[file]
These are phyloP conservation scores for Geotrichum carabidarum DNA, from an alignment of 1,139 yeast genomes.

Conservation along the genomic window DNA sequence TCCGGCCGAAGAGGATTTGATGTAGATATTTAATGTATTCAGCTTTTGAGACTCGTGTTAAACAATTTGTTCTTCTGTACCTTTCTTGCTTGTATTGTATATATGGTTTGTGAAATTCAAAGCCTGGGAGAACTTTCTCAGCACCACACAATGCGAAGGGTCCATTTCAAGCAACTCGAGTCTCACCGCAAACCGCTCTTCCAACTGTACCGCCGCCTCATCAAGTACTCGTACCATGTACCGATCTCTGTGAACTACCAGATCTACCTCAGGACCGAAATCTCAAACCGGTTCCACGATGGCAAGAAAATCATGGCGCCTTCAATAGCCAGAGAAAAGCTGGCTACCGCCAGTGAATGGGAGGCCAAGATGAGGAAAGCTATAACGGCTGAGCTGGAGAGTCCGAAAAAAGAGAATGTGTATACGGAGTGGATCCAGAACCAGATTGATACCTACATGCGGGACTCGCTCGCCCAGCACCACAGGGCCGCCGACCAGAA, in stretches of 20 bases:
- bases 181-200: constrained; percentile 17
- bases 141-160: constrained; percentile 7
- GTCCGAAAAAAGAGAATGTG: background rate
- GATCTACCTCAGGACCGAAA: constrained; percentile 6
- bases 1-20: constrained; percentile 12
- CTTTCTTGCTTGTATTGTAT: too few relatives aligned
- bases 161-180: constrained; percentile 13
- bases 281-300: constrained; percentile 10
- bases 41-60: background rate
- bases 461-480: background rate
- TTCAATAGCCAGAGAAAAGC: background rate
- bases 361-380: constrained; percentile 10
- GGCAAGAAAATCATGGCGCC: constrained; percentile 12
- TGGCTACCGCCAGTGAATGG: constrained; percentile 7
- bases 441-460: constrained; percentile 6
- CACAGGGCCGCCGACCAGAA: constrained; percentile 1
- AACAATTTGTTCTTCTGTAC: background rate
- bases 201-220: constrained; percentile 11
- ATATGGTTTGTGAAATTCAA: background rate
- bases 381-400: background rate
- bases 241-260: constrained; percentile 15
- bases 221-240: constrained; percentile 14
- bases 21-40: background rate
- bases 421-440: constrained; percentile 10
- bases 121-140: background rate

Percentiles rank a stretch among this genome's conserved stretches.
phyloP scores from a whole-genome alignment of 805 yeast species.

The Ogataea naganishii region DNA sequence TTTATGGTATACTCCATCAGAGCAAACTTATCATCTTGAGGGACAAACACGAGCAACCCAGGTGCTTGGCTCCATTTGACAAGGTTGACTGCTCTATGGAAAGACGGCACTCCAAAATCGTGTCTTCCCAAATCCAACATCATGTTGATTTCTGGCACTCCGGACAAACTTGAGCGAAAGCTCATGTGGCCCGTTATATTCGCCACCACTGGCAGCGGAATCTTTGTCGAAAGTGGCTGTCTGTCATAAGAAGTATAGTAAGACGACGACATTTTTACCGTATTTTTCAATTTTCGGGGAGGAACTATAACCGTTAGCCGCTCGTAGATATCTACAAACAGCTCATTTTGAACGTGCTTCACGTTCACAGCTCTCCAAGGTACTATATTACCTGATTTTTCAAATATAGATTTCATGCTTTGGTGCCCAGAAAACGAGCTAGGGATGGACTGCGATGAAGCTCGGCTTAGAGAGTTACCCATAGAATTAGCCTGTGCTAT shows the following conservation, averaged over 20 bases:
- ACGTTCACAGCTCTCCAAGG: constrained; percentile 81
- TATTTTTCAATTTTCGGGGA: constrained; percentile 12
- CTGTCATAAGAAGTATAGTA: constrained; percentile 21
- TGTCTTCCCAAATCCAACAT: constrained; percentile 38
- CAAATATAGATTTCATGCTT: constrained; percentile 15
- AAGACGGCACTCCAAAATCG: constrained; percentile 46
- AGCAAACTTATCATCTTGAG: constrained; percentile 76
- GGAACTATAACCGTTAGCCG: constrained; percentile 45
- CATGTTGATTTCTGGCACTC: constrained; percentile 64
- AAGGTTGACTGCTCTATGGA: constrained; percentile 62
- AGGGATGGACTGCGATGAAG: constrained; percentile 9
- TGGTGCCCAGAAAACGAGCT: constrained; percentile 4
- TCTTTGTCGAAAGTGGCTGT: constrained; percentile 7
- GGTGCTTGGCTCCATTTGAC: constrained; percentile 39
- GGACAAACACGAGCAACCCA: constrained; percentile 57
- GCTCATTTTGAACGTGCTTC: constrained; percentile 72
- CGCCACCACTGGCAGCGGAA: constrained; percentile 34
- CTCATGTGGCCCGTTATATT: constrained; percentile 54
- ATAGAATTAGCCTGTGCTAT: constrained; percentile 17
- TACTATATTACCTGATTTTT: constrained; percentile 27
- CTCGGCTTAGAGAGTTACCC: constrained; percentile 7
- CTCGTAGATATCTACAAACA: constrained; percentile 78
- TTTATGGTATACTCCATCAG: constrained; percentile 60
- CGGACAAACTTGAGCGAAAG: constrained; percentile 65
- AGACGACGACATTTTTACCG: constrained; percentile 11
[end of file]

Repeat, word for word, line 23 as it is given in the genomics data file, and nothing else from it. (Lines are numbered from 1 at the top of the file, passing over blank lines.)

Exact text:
- bases 241-260: constrained; percentile 15